The Wall Street Journal reports today that Verizon is exploring a merger with Charter Communications, less than a year after Charter successfully merged with Time Warner Cable.
The talks are still reportedly in the early stages. According to The Journal, there is “no guarantee” a deal will arise, and it’s “unclear whether Charter executives, including Chief Executive Tom Rutledge, would be open to a transaction.” But there has reportedly been speculation recently about such a merger since Verizon CEO Lowell McAdam said it would make “industrial sense.”
Charter is the second-largest cable provider in the US after Comcast. Last year, it merged with Time Warner Cable, giving it control of 34 percent of the US cable-broadband market, according to Business Insider. Time Warner Cable company was previously owned by Time Warner before being spun off in 2009; Time Warner itself is currently exploring a merger with AT&T, Verizon’s main rival in the wireless market. The Washington Post noted that a Verizon-Charter merger would make it competitive in size with Comcast:
Verizon serves 114 million cellphone subscribers, 4.6 million TV customers and 7 million Internet subscribers; Charter has 17 million TV customers and 21 million Internet subscribers. Together, the two companies’ high-speed Internet businesses would add up to more than Comcast’s 25 million broadband customers; at 21.6 million, their combined base of TV customers would be roughly on par with Comcast’s.
Many Americans still don’t have much choice of cable company or internet service provider, particularly at 25mbps speeds which is the Federal Communications Commission’s (FCC) definition of “broadband” (i.e., enough speed to stream video or use multiple devices). The latest FCC data shows 29 percent of developed census blocks (areas of the US that people actually live in) don’t have access to any provider that provides 25 mbps, and a further 47 percent only have access to one provider with that speed.
Matt Wood, policy director at the advocacy group Free Press, told Gizmodo:
A Charter/Verizon deal would be a disaster, sure to mean fewer choices and higher prices for customers already captive to the internet access monopoly. Verizon is one of the few companies competing against cable to provide high-speed wired broadband, at least in a few big cities where tens of millions of people have some semblance of choice between just Charter and Verizon today.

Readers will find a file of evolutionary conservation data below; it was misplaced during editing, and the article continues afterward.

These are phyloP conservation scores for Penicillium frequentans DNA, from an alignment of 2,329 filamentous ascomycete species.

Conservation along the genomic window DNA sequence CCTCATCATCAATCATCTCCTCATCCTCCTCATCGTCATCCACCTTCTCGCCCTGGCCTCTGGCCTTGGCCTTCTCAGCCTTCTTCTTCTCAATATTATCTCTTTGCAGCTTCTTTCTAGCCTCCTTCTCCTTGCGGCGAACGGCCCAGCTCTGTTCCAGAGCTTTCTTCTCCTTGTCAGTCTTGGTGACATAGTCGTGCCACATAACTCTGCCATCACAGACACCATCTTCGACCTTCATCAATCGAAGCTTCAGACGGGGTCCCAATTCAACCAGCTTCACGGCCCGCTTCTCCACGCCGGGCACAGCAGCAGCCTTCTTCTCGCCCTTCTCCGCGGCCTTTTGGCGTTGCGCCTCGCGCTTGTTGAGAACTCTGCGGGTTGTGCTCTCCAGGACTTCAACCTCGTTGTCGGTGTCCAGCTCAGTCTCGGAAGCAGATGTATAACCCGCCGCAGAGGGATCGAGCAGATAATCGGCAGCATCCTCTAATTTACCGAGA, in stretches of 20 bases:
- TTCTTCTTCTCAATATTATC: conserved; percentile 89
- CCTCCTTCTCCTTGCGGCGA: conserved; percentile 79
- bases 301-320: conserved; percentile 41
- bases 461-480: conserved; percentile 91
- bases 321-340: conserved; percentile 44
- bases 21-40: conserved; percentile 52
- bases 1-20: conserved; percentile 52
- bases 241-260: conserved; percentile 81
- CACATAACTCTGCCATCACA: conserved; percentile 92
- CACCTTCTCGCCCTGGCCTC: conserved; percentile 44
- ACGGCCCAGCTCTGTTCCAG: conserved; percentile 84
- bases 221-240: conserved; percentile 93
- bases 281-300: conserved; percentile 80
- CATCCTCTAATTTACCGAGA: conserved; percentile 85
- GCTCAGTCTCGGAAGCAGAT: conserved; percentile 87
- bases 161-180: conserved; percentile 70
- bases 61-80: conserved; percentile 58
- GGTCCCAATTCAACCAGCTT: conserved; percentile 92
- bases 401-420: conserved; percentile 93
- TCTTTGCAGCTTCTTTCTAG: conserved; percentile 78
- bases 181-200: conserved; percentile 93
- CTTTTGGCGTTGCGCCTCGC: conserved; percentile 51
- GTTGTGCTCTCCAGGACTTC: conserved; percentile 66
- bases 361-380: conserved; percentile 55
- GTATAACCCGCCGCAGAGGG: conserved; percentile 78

Verizon joining forces with cable would mean the end to any competition from FiOS in those few places where there’s any choice now. And it would end of any hope for competition between cable and Verizon as the nation’s largest wireless broadband provider.
It seems likely that the regulatory environment under Trump would be favorable to this deal. After all, the man loves deals. Meanwhile, the new FCC chair, Ajit Pai, worked at Verizon as a lawyer for two years and more recently worked for the law firm that later represented Charter in its Time Warner Cable merger.
Trump himself has been inconsistent on consolidation. At one point, Trump opposed to the AT&T-Time Warner merger on anti-trust grounds, saying it was “an example of the power structure I’m fighting” and “concentration of power in the hands of too few.” On January 18, Trump walked that back, saying he “hadn’t seen all the facts,” which may have had something to do with his January 12 meeting with AT&T CEO Randall Stephenson.
In addition to the FCC, a Verizon-Charter merger would need approval by the Federal Trade Commission (FTC) or the Department of Justice (DOJ). According to BuzzFeed News, Peter Thiel is leading the search for the top anti-trust officials at both these agencies. Thiel has previously praised monopolies, at least what he terms “creative monopolies,” arguing that “capitalism and competition are opposites.” BuzzFeed reports that insiders say Thiel is searching for a candidate who more closely matches Trump’s “campaign rhetoric” against monopolies than his own ideology. Although given Trump’s wavering on the AT&T merger and his general tendency to take multiple sides on every issue, this is not comforting.
House Republicans on the Energy and Commerce are also marking themselves in the pro-monopoly camp. Yesterday, they sent a letter to Pai asking him to close proceedings on the set-top box rule proposed last year, which would have required cable companies to provide access to their content on third-party set-top boxes and thus freed customers from having to rent their cable company’s proprietary box. The letter claimed the proposed rule had “cast a shadow over innovation and investment in traditional video programming delivery.”
If this merger goes through, it would only weaken the limited competition for wireless and cable TV and internet services. This would reduce these companies’ incentives to lower prices or provide faster access to the internet—which is fundamentally broken anyway. And if the only thing standing in the way of that are government agencies headed by Trump appointees, it’s hard to see how this turns out well for consumers.